Thursday, June 28, 2012

Fringe festival


(Well over a year overdue, but, y'know, I've got to start catching up on the backlog somewhere...)

Tonight is The Freemantle's very first gig - and what a venue for it. The grand old Regal has rarely seemed so cavernous, so sparse is the crowd. As for the band themselves, well, I can't be kind so instead I'll just be quiet.

Attendance has swollen somewhat by the time Matt Winkworth takes to the stage, warming us up with some communal vocal exercises. Solo, his lyrically dexterous piano-based ditties suit an intimate environment, but tonight he's backed by a full band (the Winkworthers Originals, adding guitar, cello, violin, brass and drums) and songs such as 'Just Like The Movies' and '4am' are blown up to fill the space. The transformation demands that he stands rather than sits at his keyboard, a focal point for the audience, informing us that he's been researching the Regal's history and was amazed to discover it was opened in 1937 by Dolly Parton. This may not be true.

Sadly our enjoyment of his tall tales and musical flights of fancy are cruelly curtailed when the rather naive promoters, concerned that everything is overrunning, take a leaf out of the 1-2-3-4 book of rude stage management and simply shut off the power without consulting or even forewarning the performers.

When the resulting bafflement subsides, it's replaced by a feeling of annoyance which leads me to contemplate staging a walk-out in principled protest. It doesn't help that headliners Borderville failed to wow me at Truck, or that the venue is freezing - "Outside it's as cold as ice, and inside it's also as cold as ice", observes frontman Joe Swarbrick, shortly before playing a song called 'I Am The Winter'. I stick around, though, and am rewarded with something far better than the try-too-hard set they failed to pull off at Truck.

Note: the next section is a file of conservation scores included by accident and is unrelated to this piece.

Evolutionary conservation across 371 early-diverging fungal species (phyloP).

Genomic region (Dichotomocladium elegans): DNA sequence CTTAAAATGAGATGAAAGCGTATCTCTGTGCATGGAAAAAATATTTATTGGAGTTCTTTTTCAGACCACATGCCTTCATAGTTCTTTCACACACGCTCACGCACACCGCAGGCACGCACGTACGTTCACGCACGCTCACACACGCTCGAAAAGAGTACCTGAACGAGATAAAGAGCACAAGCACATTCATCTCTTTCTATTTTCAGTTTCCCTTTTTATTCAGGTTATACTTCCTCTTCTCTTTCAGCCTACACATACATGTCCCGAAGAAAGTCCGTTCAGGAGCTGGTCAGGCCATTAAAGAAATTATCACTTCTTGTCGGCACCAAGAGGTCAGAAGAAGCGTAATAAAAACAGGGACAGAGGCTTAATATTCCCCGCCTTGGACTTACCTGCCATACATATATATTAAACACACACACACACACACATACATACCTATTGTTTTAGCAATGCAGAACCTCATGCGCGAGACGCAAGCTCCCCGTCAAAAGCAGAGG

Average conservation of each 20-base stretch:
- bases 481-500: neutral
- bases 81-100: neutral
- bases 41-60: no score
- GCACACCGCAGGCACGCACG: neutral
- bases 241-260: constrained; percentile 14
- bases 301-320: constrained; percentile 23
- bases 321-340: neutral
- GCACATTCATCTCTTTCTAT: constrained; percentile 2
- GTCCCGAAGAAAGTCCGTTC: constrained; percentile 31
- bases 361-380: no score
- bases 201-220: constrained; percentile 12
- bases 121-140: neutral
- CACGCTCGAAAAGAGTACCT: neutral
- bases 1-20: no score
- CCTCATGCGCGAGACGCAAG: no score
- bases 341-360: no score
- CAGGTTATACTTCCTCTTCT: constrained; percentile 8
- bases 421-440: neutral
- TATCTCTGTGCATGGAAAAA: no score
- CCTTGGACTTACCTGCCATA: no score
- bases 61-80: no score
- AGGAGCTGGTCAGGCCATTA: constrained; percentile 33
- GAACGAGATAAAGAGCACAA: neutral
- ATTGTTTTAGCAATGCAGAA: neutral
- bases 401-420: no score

It's still overtly theatrical and wide-open to accusations of pretentiousness, of course, but then this is a band who are gearing up to release a concept album unashamedly inspired by Franz Kafka's The Metamorphosis. Tonight, though, there's more aggression, more angst, more murk. The aforementioned 'I Am The Winter' lopes along with a menacing Bad Seeds bassline that seems to know where the bodies are buried, while even the slower songs are like Bright Eyes putting up the blackout blinds and preparing for the apocalypse, 'Afterlife' finding Swarbrick declaring "There's no such thing as heaven, you fucking fool". 'Short Sharp Shock' brings an end to proceedings - appropriately so, as I've been jolted out of my dislike for one of Oxford's more idiosyncratic outfits.

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